Against such a backdrop, award-winning and best-selling author Ellen Gable has set her most recent novel, Julia's Gifts, about an American Red Cross nurse serving in France towards the end of the war. The novel begins with Julia Murphy in the streets of Philadelphia, living a quiet life in a country untouched by war, with a happy, devout Catholic family. Julia dreams almost obsessively of the man she will some day marry but has not yet met, even buying gifts for her unknown "Beloved" at Christmas. The lighthearted innocence of the opening of the story, showing the heroine's girlish hopes and dreams, stands in stark contrast to the rest of the book. For Julia soon finds herself plunged into Armageddon as a volunteer with the Red Cross, having not the slightest concept of what she would be facing. As happens to most of us in the course of life, but to Julia in a short, intense period, the youthful dreams and misconceptions are stripped away by a brutal reality.

Julia, however, is young and resilient, and most of all, she has strong faith. As her romantic illusions are cast aside, her faith is purified in the crucible. Yet so strong is her fantasy about her "Beloved" that when he arrives in the shape of a young Canadian officer, she fails to recognize him. I think that it is a common experience for many Christians, that when God answers our prayers we do not always see His hand, because of our attachments to our own way of thinking, which is, of course, limited. The same global conflagration which is consuming lives all around her becomes an instrument of redemption and rebirth, bringing Julia to genuine love. Ellen Gable once again shows us the light that shines in the darkness.


Virtual Book Tour Stops/Links
November 1  (Open Book)   Plot Line and Sinker
November 2   Mary Lou Rosien, Dynamic Women of Faith
November 4  Karen Kelly Boyce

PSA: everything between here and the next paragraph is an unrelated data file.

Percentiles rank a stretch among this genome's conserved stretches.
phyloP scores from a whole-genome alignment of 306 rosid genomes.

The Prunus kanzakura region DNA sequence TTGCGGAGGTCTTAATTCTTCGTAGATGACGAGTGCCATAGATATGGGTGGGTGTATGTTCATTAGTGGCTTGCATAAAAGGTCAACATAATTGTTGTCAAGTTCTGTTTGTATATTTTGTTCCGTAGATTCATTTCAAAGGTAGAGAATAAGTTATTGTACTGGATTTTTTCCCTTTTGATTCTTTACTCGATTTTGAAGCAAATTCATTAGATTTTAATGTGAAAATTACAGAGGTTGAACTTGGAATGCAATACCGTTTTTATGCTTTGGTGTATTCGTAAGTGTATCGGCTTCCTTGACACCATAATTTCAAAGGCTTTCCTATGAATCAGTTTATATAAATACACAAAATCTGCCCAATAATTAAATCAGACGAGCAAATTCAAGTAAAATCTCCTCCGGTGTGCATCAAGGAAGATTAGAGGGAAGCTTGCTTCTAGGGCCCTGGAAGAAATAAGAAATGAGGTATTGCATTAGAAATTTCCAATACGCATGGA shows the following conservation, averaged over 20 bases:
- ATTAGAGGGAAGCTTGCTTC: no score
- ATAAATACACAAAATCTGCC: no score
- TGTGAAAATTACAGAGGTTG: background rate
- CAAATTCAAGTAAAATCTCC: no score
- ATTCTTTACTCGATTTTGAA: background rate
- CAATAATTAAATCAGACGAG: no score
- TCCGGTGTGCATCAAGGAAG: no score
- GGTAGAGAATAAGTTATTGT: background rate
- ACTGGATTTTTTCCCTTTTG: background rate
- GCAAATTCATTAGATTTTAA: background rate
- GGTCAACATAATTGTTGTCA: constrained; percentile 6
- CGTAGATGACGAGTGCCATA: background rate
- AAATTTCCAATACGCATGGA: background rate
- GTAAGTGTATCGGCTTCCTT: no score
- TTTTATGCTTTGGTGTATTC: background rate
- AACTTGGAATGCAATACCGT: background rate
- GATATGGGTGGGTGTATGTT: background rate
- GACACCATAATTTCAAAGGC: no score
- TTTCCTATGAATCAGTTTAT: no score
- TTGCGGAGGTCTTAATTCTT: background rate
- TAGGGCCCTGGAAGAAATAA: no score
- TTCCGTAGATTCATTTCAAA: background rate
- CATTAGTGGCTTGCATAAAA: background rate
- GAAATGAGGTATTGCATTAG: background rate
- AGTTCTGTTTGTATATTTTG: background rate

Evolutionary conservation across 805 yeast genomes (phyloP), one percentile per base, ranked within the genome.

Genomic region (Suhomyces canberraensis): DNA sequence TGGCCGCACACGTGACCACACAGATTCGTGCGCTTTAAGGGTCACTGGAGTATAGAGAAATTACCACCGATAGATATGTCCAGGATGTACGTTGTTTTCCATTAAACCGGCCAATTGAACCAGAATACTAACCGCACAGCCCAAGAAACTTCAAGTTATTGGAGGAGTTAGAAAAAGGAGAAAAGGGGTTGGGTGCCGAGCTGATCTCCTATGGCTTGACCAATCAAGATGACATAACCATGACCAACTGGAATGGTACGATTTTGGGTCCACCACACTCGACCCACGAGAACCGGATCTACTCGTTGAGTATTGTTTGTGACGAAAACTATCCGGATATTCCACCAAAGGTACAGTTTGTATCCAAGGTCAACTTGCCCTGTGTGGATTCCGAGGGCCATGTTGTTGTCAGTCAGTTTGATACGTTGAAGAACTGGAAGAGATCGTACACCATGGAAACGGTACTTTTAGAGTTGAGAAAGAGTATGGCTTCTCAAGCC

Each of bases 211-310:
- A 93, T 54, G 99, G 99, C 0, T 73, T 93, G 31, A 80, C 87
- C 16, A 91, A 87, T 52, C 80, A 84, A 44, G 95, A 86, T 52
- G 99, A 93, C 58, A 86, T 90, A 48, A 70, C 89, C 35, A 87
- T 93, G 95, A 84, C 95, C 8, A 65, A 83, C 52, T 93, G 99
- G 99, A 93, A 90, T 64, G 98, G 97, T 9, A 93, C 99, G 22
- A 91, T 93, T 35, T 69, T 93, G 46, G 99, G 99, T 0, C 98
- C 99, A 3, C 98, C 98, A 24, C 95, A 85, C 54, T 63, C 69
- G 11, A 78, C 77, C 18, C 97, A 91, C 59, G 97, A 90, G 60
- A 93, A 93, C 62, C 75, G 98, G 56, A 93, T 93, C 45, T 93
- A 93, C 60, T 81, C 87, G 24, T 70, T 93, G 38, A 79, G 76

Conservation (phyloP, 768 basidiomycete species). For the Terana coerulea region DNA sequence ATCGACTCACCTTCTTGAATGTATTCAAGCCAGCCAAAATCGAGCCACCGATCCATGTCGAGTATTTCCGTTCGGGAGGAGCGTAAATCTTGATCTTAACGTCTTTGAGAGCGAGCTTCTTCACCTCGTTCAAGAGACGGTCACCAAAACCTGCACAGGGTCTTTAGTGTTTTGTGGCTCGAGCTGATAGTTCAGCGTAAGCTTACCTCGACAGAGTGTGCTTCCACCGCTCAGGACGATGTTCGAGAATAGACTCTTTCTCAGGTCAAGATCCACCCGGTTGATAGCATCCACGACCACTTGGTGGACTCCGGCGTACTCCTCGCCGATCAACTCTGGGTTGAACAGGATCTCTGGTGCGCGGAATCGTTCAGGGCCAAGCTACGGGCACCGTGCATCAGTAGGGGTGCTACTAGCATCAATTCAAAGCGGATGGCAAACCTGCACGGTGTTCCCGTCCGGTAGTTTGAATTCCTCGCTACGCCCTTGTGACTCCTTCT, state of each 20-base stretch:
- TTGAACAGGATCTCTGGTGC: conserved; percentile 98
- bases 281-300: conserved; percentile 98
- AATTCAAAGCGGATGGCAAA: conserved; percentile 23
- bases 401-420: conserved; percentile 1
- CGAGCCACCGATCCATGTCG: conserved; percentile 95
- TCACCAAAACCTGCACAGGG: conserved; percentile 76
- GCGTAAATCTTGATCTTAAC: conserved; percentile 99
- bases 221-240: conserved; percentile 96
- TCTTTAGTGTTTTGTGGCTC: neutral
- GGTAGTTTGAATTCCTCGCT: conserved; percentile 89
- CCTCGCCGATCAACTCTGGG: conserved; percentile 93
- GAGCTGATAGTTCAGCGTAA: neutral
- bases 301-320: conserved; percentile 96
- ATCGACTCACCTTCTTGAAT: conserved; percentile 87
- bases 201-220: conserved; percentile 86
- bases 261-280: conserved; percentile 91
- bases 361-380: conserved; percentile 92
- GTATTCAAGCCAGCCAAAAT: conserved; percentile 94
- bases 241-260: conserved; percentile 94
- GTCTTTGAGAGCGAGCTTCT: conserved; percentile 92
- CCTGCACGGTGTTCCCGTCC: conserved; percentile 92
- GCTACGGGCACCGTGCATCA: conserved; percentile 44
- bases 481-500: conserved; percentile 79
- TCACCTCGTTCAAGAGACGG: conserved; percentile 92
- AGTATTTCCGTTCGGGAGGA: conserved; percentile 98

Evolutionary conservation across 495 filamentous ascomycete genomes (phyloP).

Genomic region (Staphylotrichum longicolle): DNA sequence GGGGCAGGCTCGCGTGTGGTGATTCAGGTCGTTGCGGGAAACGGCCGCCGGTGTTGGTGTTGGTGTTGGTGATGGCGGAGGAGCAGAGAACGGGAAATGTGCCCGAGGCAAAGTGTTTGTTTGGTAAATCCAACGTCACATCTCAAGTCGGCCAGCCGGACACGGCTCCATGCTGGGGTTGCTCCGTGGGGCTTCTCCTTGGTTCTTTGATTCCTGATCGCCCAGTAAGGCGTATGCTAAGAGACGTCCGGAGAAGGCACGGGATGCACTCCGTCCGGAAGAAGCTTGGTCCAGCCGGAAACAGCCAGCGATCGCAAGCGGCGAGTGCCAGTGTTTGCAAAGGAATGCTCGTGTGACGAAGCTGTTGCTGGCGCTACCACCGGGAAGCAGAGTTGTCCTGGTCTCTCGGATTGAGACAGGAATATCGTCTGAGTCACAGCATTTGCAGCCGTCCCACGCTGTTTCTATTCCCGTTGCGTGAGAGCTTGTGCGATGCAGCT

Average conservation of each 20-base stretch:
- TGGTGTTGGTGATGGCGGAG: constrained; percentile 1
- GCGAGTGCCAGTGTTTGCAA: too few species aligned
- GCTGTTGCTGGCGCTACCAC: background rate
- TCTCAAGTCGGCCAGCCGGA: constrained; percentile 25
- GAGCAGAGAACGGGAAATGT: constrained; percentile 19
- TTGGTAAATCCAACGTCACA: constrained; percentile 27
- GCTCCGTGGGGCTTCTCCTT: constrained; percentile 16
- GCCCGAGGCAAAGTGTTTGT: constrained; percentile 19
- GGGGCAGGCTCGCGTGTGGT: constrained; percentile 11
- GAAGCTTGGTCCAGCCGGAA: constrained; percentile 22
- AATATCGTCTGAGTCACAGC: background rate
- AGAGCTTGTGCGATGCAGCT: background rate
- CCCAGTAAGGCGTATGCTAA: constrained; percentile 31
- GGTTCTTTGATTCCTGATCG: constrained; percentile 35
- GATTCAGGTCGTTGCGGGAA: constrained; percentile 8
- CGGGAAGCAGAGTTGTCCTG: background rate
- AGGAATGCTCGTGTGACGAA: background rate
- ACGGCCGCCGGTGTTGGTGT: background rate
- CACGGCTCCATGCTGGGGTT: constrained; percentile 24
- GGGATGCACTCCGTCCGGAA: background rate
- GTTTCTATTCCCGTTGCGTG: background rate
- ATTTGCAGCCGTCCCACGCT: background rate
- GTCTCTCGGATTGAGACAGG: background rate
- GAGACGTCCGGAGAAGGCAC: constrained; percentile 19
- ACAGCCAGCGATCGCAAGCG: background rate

November 6 Carolyn Astfalk, My Scribbler’s Heart Blog
November 7  Jean Heimann, Catholic Fire
November 8  A.K. Frailey   Sarah Reinhard
November 9  Allison Gingras, Reconciled to You
November 10  Barb Szyszkiewicz, Franciscan Mom
November 11  Plot Line and Sinker  Remembrance Day/ Veterans Day post
November 12  Spiritual Woman   Patrice Fagnant MacArthur
November 13  Mike Seagriff, Harvesting the Fruits of Comtemplation                                                   RAnn This That and the Other Thing
November 14 Lisa Mladinich, Amazing Catechists
November 15 Theresa Linden
November 16  Barbara Hosbach   and Alexandrina Brant
November 17  Barb Szyszkiewicz    Catholic Mom
November 18 Cathy Gilmore, Virtue Works Media
November 19 Erin McCole Cupp
November 20 Virginia Lieto
November 21 Elena Maria Vidal  Tea at Trianon
November 22  Elizabeth Kathryn Gerold Miller, The Divine Gift of Motherhood
November 23  Leslie Lynch, author
Others:  Catholic Reads, Alyssa Watson
Prints of Grace, Trisha Niermeyer Potter

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Scandals: Past and Present

The powers-that-be must want the Clintons thrown under the bus, twenty years too late. The damage is done. From Ross Douthat at the New York Times: